We are not talking about farmers who bring in the crops at the end of the season, but about harvest spiders, also known as Daddy long-legs spiders or Shepherd spiders. Harvestmen are often confused with spiders because of their extraordinary long legs. Although distantly related to spiders, the harvestmen are quite a distinct and ancient group.
When looking more closely at a harvestman, aside from having long legs like some spiders, but which are much thinner and spindly, the head and thorax (cephalothorax in spiders) is broadly fused together with the abdomen, and they have two eyes instead of eight. The eyes of a harvestman are usually placed centrally on a tubercule and look sideways. This is called an ocular tubercule or ocularium, and it often contains two rows of spines and teeth. Harvestmen have no silk glands or spinners, so do not produce webs or strands of silk as spiders do. They also lack venom or poison glands. They are mainly nocturnal creatures, and they feed on a variety of invertebrates, including insects, worms, woodlice, small snails, other arachnids including other harvestmen.
Opiliones, which is derived from Latin meaning ‘shepherd’, are considered to be the traditional gardener’s friend as they help to keep pest populations down. They may also eat dead organisms and fecal material, like bird droppings, and feed on fungi, fruit and vegetation. Some harvestmen have short legs, whilst other are very long which enables them to move quickly and nimbly when hunting or avoiding prey. As a defensive measure, they have a pair of prosomatic scent glands which secretes an unpleasant odour when disturbed or threatened. When the legs of harvestmen become detached they can continue to move, twitching for a length of time, which may be a way of distracting a predator so the harvestman may make good its escape. The name harvestman may have originated from the fact that many species are mostly seen during harvest time during late summer and autumn. There are around 30 different species in the UK.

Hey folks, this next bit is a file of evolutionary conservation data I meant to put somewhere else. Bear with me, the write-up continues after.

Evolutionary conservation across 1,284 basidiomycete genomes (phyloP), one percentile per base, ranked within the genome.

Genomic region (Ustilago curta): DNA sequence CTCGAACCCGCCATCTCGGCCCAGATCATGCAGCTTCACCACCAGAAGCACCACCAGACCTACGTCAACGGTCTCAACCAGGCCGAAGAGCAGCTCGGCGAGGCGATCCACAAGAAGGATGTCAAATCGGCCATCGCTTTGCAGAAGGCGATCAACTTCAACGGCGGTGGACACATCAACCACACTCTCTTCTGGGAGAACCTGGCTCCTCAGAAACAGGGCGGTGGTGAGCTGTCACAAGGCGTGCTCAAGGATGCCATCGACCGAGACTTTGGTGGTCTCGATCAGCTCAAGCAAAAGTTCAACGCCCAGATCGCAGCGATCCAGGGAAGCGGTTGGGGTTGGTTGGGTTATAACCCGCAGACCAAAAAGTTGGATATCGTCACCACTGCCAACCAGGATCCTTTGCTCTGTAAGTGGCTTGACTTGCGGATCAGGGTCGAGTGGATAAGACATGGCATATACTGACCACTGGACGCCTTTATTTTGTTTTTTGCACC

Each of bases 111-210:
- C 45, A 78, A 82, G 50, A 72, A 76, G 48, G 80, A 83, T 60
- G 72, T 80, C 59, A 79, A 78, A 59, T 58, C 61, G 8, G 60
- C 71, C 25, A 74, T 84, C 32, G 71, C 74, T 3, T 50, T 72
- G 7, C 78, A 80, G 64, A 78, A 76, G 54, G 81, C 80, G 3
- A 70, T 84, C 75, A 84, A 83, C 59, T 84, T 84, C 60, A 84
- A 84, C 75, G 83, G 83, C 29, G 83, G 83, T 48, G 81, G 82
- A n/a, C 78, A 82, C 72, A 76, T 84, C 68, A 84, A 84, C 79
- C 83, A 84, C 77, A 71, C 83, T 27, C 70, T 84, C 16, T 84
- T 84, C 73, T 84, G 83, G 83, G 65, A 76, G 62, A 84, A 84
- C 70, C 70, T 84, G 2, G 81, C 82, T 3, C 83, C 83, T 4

Many thanks to Paul Richards, Ian Beddison, and Meg Skinner for their expert assistance in identifying and reconfirming species.
For further reference see the links and literature below:
Useful reading: Guide to Harvestmen of the British Isles by Paul Richards.